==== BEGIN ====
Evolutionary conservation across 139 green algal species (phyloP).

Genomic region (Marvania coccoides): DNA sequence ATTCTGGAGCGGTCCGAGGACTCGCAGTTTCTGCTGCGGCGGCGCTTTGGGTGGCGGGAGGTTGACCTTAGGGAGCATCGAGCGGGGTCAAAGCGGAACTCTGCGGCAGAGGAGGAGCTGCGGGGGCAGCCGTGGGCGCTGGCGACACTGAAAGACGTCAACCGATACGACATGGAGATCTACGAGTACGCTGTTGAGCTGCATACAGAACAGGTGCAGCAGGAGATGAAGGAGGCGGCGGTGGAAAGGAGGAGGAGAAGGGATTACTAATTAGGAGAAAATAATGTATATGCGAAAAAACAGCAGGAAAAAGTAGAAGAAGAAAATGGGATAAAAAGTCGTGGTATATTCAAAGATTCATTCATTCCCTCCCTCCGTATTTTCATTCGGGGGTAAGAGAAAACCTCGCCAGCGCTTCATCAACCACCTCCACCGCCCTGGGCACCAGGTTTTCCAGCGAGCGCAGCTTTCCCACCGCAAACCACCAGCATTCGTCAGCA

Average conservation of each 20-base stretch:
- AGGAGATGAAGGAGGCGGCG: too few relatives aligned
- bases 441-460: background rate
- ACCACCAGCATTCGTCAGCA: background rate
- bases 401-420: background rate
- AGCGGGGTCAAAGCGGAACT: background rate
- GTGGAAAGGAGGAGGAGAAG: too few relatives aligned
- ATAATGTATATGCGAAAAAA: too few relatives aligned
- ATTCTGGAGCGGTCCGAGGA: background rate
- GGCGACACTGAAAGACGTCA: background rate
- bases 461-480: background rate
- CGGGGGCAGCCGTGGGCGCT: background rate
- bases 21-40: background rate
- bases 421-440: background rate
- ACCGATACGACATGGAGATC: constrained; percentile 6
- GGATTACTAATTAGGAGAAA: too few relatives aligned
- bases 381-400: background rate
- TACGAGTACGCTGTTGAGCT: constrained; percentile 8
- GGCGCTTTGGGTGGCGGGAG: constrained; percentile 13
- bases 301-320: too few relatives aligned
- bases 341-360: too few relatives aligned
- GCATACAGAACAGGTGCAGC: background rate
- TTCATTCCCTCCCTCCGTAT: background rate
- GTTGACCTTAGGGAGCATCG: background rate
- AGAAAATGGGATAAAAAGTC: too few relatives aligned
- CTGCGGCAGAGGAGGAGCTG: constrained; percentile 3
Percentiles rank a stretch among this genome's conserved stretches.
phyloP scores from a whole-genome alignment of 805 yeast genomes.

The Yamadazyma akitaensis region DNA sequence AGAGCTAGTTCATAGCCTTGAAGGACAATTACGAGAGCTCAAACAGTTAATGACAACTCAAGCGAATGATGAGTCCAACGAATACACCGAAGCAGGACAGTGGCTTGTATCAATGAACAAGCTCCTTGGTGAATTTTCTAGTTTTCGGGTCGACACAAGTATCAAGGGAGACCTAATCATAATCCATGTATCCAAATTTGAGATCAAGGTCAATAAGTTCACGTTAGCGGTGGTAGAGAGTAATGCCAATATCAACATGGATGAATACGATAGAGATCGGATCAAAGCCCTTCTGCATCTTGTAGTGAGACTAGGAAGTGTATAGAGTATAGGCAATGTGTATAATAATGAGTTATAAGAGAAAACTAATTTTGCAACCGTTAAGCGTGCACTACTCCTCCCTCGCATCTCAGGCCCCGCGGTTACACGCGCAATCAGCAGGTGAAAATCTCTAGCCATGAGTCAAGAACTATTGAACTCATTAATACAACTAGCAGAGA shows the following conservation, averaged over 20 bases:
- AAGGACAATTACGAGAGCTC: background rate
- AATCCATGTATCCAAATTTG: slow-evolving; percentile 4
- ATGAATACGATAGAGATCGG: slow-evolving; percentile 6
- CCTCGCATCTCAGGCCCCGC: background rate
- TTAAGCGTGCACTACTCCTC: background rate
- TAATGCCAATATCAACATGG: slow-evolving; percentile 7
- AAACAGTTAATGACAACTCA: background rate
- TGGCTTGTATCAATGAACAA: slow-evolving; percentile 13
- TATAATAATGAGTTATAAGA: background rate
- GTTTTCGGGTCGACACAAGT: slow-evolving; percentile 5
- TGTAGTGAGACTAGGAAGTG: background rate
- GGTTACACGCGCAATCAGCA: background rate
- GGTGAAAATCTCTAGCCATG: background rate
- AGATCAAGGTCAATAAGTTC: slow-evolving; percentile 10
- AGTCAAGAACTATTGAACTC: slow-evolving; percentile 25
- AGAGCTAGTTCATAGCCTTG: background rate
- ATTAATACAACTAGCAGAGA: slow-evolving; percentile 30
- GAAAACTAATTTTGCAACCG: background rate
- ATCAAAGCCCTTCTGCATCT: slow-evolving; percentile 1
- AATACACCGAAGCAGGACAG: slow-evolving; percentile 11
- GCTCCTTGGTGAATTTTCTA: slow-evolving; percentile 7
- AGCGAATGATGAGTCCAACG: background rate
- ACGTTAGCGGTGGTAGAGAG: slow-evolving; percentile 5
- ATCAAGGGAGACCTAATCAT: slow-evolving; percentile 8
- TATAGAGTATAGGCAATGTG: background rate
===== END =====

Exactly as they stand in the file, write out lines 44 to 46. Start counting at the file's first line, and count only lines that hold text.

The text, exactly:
- GGTGAAAATCTCTAGCCATG: background rate
- AGATCAAGGTCAATAAGTTC: slow-evolving; percentile 10
- AGTCAAGAACTATTGAACTC: slow-evolving; percentile 25